Mallory Smith was diagnosed with CF when she was three years old, and spent her life determined to fulfil her mantra of “living happy”. In her 25 years, she trained as an athlete, excelled at university and became a freelance writer and editor specializing in environmental, social justice and healthcare-related communications.
Tragically, Mallory died two months after receiving a double-lung transplant. The diaries she left behind reveal her unshared struggles, teenage dreams, wisdom beyond her years and a deep desire to leave her mark on the world.
Tell us about the book you wrote in 1997, ‘Mallory's 65 Roses’. Why did you choose to write it?
When Mallory was first diagnosed at the age of three, it was hard to get her to do treatment - an inhaled bronchodilator to open up her airways, hypertonic saline to thin her mucus, and vigorous chest percussion therapy.
Every night, when it was time for treatment, she would hide… in the closet, under the bed, anywhere she thought we wouldn't find her. Her dad Mark made up a game he called Astronaut and Pat Pat. Astronaut for the mask that delivered her inhaled medicines, and Pat Pat for the percussion therapy.
I was desperate for a way to explain the disease to her, to her older brother Micah, and to our community, but there was no children's book about CF back then. I wanted everyone to understand why she took pills every time she ate, and why she had to do treatment. It was all so terrifying, and I didn't want Mallory or her friends to be afraid.
So I wrote ‘Mallory's 65 Roses’ (‘65 roses’ is what kids hear when adults say ‘cystic fibrosis’). We read it to her class every September, gave copies to her friends, and used it whenever she was meeting new kids. It worked… Mallory's friends and classmates treated her as if nothing was wrong, and she lived a pretty normal childhood, with school, sports and playdates.
At one point in her journals, Mallory compares you (affectionately!) to a drill instructor, driving her on to exercise when she doesn't want to, during a hospital stay. What was it like playing that role, and balancing that with being a mum?
I don't view the drill instructor role as different from the mom role. My goal was to help her stay alive, and exercise was a key component of that. Physically, the exercise helped her heal, stimulating her immune system and opening up her lungs. Mentally, it helped her maintain her identity as an athlete, a high-intensity performer. And socially, getting her out of the hospital and into contact, however remote or fleeting, with her peers, was vital to her strong sense of connection with others.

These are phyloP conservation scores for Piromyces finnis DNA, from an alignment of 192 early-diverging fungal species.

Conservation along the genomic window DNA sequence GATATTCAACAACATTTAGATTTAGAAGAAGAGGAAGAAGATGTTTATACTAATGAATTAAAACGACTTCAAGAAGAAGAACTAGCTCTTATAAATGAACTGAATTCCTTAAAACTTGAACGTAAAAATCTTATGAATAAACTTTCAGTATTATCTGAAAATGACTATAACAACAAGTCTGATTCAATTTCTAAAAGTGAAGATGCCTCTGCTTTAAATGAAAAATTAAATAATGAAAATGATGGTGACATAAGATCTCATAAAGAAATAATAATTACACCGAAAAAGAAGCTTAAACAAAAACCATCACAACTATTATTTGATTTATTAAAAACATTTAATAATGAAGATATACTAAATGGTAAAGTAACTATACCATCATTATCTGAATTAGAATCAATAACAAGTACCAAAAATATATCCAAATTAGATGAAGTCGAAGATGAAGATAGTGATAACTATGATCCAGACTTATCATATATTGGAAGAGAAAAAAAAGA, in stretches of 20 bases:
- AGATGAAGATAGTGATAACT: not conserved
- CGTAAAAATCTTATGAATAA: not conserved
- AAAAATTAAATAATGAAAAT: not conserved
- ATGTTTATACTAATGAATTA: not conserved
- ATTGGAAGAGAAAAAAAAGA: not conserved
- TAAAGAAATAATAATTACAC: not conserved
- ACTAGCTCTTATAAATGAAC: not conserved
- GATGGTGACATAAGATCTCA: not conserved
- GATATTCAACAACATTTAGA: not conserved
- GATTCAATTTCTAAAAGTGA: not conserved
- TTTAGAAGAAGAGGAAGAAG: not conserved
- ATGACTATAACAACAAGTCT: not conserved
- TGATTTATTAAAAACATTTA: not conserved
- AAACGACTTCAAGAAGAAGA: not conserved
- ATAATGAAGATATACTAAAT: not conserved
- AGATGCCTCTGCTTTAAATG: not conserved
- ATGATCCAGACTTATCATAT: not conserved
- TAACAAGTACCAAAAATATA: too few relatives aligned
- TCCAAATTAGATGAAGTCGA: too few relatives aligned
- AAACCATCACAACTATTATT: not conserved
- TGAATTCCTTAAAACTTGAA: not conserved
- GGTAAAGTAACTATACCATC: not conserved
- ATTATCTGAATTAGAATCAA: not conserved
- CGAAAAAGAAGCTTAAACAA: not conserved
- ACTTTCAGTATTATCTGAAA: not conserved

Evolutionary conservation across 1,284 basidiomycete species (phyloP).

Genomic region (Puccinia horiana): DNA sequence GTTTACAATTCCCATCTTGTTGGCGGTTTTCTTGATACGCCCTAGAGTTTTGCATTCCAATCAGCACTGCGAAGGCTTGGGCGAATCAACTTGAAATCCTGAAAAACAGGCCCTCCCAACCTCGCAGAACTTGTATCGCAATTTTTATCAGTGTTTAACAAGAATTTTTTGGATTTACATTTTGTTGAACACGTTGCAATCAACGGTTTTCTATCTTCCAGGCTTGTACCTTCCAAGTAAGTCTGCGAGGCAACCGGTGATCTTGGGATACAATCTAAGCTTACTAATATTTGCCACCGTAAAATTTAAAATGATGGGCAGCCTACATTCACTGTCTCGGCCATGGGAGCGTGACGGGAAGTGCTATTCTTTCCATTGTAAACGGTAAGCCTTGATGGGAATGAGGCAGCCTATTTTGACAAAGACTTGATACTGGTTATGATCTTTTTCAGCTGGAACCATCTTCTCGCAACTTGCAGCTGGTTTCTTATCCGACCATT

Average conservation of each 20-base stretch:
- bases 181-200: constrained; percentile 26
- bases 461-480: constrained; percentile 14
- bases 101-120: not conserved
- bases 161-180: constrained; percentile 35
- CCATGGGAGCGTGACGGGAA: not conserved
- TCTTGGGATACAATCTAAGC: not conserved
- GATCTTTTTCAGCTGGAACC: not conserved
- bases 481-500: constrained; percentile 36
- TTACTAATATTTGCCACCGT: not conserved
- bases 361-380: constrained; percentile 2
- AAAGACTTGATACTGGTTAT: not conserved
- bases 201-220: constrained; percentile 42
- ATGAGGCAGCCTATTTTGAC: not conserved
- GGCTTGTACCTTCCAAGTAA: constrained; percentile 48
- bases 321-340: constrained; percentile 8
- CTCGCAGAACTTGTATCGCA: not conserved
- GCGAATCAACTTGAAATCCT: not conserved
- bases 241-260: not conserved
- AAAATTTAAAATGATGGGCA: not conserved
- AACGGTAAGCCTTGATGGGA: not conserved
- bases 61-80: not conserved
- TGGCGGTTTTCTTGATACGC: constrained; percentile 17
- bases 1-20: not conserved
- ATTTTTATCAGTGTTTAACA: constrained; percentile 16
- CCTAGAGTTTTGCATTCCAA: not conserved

Mallory talks from early in the book about her hopes and dreams – what were your hopes and dreams for her, and did they change as hers do during the book?
In the early years, when she wasn't that sick, we were optimistic about advances in medical research and hoped for her to live a more-or-less normal life, graduating college, entering the workforce, getting married and having children. And she did have a fairly normal childhood, with a stellar high school career, both academically and athletically. Socially, she was thriving too.
But by the time she graduated college, it had become clear to us that she would no longer be able to hold down a full-time job, and we adjusted our hopes. She settled well into a writing career, with her blog work and her writing of ‘The Gottlieb Native Garden: a California Love Story’. While we weren't sure she would ever be able to bear children, we continued to hope that she would find true love and be able to have a family, through adoption or surrogacy.
She did find true love. But her health deteriorated quickly after that, and we refocused our hopes and dreams on transplant and staying alive.
What was it like finding out what Mallory had been writing for all those years?
I knew for years that she had been writing. What surprised me when I finally got to read her journal was the complete absence of any expression of anger towards me. I was amazed to realize the depth of her wisdom… she knew that I would be reading her journal, and that memorializing her anger at me there would have slain me. She definitely felt anger, but she must have worked through it on her own. In her journal she expresses nothing but love and gratitude towards Mark and me.
What does it mean to you to have Mallory's experiences immortalized in her book?
Mallory could have left us no greater gift than her memoirs. They have allowed Mark and me to re-live our life with her, with all the joy and sorrow that entails, and to keep her memory alive. We are sure that Mallory's many friends will have a similar experience with the book.
Why did Mallory want to share her story?
At first, I am sure writing was just cathartic for her. But over the years, she must have realized that her experiences, and her insights about them, could be helpful to others, so she continued to write with that in mind. She got a lot of encouragement from Mark and me, from friends, from classmates and professors, about her writing. As her health declined, and she came to realize that her life would be cut short, she wanted to leave behind a gift for others… a legacy… the salt in her soul.
How do you remember Mallory?
Just last night Mark and I were watching videos from Mallory's childhood. She and Micah were the cutest children you could imagine. And she was so full of life, love and vitality! If I don't focus on the tragedy of her untimely death, I can honestly say that she lived a happy, even blessed life. And for Mark and me, that is the crowning accomplishment of our lives.
If you are recently bereaved or are struggling with any of the issues raised in this piece, please take a look at our bereavement resources or contact our Helpline for further support.
Mallory Smith, Salt in My Soul, Hay House UK, £14.99